Last week, a court in California ruled against the plaintiffs in an opioid “public nuisance” case, one among a class of cases cited as models for the climate litigation industry’s (initial) wave of litigation also styled as “public nuisance” climate suits. This suggested the latter have more weaknesses than even previously known. Now the Oklahoma State Supreme Court has dealt the movement a severe blow.
As the Wall Street Journal editorial page notes:
Tuesday’s ruling by Oklahoma’s High Court is especially notable because it repudiates the abuse of “public nuisance” liability, which plaintiffs attorneys are employing around the country to shake down gun makers, oil and gas producers and other businesses progressives hate.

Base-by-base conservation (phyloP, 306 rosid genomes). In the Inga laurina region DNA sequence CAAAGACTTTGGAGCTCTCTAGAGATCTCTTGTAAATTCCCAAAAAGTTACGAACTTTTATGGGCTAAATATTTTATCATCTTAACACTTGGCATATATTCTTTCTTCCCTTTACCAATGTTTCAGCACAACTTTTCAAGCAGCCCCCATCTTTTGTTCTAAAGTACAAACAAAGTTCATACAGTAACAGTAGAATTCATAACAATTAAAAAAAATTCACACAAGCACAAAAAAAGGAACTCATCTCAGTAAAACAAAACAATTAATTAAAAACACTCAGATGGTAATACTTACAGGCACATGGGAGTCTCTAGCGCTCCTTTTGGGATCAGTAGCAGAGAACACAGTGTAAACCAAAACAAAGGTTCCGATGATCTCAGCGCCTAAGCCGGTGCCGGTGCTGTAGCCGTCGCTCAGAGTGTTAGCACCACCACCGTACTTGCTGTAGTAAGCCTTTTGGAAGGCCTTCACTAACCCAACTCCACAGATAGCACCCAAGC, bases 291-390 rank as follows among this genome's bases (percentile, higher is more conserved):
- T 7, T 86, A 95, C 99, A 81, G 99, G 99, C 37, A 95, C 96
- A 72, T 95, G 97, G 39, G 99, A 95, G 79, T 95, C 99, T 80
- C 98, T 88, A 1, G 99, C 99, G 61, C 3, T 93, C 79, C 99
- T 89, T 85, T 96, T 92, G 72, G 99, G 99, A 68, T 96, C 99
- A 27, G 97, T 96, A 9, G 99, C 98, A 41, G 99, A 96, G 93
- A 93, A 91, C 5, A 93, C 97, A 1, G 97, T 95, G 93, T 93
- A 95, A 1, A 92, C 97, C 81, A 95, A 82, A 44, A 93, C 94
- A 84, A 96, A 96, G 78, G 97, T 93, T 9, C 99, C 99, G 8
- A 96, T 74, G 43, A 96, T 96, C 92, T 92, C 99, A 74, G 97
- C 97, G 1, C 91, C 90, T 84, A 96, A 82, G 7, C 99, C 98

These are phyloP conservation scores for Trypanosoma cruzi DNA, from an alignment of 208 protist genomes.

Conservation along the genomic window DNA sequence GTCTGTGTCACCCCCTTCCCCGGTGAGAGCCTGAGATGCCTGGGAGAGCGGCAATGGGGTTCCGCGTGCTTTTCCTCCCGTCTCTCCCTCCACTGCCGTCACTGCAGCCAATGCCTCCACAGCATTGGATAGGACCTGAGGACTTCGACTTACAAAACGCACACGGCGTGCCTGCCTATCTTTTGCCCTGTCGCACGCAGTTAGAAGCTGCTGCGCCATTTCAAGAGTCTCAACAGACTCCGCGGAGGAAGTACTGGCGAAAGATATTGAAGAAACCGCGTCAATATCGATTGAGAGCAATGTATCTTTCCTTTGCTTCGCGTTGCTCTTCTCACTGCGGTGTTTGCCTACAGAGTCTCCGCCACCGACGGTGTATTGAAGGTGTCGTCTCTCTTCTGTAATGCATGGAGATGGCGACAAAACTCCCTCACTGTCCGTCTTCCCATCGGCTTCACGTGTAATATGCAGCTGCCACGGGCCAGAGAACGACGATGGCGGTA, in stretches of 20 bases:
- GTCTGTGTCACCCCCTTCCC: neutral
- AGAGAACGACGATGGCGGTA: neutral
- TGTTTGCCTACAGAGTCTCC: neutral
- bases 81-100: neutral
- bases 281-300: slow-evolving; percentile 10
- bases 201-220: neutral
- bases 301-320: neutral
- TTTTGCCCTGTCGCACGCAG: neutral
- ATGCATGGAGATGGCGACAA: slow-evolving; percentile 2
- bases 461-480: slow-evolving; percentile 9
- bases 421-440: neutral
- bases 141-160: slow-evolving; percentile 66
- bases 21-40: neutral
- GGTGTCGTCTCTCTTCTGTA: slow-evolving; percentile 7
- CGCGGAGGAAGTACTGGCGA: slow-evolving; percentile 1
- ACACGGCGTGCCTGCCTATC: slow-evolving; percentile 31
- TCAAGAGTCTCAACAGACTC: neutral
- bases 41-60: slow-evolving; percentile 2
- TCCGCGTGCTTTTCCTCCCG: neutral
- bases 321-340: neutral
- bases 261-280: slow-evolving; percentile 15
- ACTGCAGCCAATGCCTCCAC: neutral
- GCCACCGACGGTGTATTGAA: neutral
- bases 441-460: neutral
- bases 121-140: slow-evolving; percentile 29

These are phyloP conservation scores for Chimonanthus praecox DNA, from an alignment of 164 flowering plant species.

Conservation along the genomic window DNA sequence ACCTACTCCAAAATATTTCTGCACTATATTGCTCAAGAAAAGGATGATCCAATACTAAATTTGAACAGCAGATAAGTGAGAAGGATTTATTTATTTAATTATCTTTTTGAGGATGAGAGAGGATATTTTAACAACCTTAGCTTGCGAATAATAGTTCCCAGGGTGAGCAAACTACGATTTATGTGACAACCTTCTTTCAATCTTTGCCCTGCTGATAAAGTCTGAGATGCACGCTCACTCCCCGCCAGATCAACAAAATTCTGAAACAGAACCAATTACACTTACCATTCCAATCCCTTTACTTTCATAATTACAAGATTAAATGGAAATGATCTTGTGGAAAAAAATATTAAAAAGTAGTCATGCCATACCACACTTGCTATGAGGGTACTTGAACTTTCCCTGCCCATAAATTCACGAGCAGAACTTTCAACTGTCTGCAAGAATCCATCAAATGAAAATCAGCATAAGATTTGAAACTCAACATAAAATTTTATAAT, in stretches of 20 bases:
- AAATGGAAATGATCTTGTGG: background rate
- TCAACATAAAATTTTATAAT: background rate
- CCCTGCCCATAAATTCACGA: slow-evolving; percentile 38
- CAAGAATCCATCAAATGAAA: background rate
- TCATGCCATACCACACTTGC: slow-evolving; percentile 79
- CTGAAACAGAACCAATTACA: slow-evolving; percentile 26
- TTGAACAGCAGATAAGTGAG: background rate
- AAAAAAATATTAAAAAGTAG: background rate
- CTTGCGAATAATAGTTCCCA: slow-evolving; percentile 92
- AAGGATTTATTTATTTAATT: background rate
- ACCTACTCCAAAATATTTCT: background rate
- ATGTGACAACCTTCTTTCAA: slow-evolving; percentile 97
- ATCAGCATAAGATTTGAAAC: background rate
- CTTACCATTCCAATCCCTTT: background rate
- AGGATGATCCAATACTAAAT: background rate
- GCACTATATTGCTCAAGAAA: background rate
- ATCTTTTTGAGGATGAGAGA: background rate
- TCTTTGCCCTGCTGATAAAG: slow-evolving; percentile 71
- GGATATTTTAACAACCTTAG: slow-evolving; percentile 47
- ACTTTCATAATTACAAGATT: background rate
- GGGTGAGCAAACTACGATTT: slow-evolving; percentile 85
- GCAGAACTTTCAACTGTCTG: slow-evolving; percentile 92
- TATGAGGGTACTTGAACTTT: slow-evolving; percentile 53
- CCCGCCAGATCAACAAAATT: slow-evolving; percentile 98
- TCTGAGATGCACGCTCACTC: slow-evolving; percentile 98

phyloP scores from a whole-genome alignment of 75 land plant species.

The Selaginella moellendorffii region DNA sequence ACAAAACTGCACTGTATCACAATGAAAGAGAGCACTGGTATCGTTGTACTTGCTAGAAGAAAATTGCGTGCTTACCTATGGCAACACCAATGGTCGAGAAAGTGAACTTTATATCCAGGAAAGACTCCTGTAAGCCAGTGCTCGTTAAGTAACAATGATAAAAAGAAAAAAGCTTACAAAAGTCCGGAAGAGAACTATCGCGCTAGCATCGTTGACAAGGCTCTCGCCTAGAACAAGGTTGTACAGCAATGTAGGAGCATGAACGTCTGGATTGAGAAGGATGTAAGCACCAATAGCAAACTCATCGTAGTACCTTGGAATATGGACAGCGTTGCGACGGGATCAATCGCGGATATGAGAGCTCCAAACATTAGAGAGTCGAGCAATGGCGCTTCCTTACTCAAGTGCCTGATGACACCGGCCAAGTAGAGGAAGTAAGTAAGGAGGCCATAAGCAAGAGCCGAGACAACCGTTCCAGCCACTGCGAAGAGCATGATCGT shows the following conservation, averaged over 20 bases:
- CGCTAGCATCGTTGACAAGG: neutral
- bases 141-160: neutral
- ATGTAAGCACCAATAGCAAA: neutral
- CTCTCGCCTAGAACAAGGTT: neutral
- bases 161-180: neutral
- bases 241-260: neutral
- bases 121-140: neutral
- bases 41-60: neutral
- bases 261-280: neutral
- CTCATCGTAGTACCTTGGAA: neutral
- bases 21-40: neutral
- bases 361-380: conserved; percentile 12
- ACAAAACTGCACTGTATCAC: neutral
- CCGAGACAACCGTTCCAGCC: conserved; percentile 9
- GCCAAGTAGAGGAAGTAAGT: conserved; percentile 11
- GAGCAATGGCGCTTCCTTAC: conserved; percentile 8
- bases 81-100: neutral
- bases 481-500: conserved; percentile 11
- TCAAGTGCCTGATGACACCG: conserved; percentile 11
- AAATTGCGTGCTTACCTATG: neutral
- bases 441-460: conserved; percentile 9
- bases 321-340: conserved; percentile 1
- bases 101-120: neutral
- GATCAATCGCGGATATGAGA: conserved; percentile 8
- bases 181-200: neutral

As the opinion for the 5-1 majority explains, public nuisance law originated in the 12th century as a criminal remedy to protect and preserve the rights and property shared by the public. It evolved into a common law tort that “covered conduct, performed in a location within the actor’s control, which harmed those common rights of the general public.”
For instance, an oil company could be sued for a spill that damages waterways. But the mere act of making or selling legal products “rarely cause a violation of a public right,” the majority writes, adding that manufacturers don’t have control of products once sold.
The Justices stressed that addressing social problems like opioid addiction is the job of the legislative and executive branches, not the courts. That’s a useful reminder to judges who are tempted to loot companies under the trial bar’s ever-expanding theories of liability.
Expect an even more wrenching turn by the climate litigation industry from its reliance on “public nuisance” theory, presumably to the recently concocted alternative theory of state consumer fraud offenses (while, curiously, still seeking the nuisance remedy).